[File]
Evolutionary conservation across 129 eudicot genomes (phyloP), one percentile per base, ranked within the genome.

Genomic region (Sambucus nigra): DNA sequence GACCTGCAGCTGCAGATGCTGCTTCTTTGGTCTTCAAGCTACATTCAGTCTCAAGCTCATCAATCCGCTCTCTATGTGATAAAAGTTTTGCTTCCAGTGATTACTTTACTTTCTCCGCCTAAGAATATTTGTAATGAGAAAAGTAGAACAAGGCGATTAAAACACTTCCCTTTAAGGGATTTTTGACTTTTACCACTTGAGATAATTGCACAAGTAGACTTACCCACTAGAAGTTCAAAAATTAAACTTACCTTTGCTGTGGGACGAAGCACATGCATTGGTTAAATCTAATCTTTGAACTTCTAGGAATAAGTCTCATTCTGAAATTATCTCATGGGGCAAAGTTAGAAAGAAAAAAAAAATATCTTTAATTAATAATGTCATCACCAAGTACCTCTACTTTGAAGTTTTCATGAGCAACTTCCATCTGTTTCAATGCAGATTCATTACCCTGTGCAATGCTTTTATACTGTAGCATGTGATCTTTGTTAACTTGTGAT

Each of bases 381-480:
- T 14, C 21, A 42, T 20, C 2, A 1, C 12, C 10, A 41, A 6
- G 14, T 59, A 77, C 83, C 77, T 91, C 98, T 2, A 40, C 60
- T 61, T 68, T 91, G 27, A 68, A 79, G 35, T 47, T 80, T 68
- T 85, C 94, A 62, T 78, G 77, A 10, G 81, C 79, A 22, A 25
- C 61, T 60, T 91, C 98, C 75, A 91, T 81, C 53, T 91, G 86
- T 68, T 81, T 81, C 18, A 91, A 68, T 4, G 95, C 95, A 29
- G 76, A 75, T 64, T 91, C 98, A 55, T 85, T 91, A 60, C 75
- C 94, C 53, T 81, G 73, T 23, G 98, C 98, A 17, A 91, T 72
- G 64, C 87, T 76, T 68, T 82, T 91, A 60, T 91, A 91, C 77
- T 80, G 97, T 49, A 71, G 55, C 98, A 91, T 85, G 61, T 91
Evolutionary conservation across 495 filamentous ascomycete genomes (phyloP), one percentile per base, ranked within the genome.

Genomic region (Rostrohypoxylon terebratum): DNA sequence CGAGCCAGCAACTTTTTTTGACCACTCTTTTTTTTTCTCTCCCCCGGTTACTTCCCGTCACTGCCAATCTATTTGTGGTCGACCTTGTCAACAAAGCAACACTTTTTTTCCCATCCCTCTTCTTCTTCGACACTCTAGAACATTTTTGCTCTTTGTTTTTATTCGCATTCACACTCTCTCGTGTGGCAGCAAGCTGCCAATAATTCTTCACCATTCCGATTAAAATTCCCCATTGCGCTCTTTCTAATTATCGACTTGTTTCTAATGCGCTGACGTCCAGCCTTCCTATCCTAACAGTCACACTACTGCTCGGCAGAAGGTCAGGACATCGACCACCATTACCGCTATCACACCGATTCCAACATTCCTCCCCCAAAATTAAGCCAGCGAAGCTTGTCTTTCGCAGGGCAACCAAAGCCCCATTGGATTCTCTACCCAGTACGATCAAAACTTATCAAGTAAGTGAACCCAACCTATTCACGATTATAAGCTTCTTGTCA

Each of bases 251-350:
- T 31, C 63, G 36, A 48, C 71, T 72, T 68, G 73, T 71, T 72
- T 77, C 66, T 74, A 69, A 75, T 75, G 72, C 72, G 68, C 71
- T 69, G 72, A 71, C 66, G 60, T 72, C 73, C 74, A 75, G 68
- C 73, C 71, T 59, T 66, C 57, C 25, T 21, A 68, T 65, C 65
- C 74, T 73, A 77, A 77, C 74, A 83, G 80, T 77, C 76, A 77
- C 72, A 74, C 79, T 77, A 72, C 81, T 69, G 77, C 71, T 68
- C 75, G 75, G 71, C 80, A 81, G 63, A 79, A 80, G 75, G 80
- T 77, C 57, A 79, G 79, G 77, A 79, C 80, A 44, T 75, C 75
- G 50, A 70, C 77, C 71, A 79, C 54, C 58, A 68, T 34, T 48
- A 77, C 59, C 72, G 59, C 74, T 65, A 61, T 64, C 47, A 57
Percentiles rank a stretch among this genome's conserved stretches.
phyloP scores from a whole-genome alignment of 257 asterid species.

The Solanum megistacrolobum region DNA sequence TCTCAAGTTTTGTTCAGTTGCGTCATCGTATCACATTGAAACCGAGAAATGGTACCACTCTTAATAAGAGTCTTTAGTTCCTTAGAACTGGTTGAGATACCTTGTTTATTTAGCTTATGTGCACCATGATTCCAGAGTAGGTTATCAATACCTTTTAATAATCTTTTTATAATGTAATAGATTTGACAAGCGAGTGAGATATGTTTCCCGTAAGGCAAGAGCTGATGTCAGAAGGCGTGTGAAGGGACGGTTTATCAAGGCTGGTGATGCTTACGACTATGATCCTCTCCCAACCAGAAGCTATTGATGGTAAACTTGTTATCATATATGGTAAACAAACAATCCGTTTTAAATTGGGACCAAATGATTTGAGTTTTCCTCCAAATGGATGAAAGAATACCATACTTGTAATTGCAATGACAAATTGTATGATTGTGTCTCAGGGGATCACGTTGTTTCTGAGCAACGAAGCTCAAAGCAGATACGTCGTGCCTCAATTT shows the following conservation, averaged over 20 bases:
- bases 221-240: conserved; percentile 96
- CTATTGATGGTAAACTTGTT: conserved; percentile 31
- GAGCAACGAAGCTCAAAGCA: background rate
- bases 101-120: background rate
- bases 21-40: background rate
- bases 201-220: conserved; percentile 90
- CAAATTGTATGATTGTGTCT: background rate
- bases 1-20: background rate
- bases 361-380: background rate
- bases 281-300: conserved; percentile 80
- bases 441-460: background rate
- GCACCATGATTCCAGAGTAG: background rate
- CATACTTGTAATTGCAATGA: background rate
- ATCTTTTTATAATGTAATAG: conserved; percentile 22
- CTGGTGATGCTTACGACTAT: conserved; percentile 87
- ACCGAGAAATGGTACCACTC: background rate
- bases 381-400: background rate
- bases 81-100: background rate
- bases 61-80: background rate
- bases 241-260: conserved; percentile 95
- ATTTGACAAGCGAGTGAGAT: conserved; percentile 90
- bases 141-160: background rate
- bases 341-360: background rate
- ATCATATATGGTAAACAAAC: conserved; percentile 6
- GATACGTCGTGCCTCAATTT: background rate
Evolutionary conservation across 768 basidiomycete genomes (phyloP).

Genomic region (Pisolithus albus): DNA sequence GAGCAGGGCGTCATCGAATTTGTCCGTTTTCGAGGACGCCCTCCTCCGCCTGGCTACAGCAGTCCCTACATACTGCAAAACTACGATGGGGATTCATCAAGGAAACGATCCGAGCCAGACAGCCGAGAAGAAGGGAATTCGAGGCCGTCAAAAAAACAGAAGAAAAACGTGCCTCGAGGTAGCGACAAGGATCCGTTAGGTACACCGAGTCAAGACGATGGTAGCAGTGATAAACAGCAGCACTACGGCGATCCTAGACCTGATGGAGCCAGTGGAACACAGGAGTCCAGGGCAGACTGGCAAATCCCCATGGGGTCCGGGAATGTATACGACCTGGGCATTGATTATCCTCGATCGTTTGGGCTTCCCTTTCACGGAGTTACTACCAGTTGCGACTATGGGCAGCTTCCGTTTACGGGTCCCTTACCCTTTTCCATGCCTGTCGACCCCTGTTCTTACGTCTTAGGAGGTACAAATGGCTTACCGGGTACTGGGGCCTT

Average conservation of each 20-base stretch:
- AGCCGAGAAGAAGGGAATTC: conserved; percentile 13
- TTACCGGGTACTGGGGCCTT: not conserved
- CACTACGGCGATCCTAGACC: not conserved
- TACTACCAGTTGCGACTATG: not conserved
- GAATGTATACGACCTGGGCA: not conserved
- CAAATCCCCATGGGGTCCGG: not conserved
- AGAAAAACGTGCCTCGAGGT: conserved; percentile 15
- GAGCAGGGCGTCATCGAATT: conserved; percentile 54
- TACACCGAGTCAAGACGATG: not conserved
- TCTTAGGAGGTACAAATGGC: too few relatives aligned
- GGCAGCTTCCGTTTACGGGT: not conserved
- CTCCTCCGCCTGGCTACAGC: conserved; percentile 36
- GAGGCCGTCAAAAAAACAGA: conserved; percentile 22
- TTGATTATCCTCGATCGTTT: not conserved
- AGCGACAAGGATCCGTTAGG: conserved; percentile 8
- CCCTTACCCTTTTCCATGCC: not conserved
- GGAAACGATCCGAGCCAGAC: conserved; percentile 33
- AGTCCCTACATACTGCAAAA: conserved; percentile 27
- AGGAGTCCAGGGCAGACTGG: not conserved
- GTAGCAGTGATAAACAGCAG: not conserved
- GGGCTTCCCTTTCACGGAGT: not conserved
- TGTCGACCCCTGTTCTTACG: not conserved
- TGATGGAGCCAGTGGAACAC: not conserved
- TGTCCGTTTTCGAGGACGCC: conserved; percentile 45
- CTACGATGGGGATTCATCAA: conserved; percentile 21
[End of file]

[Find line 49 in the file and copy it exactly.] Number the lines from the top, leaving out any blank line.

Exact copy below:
- bases 241-260: conserved; percentile 95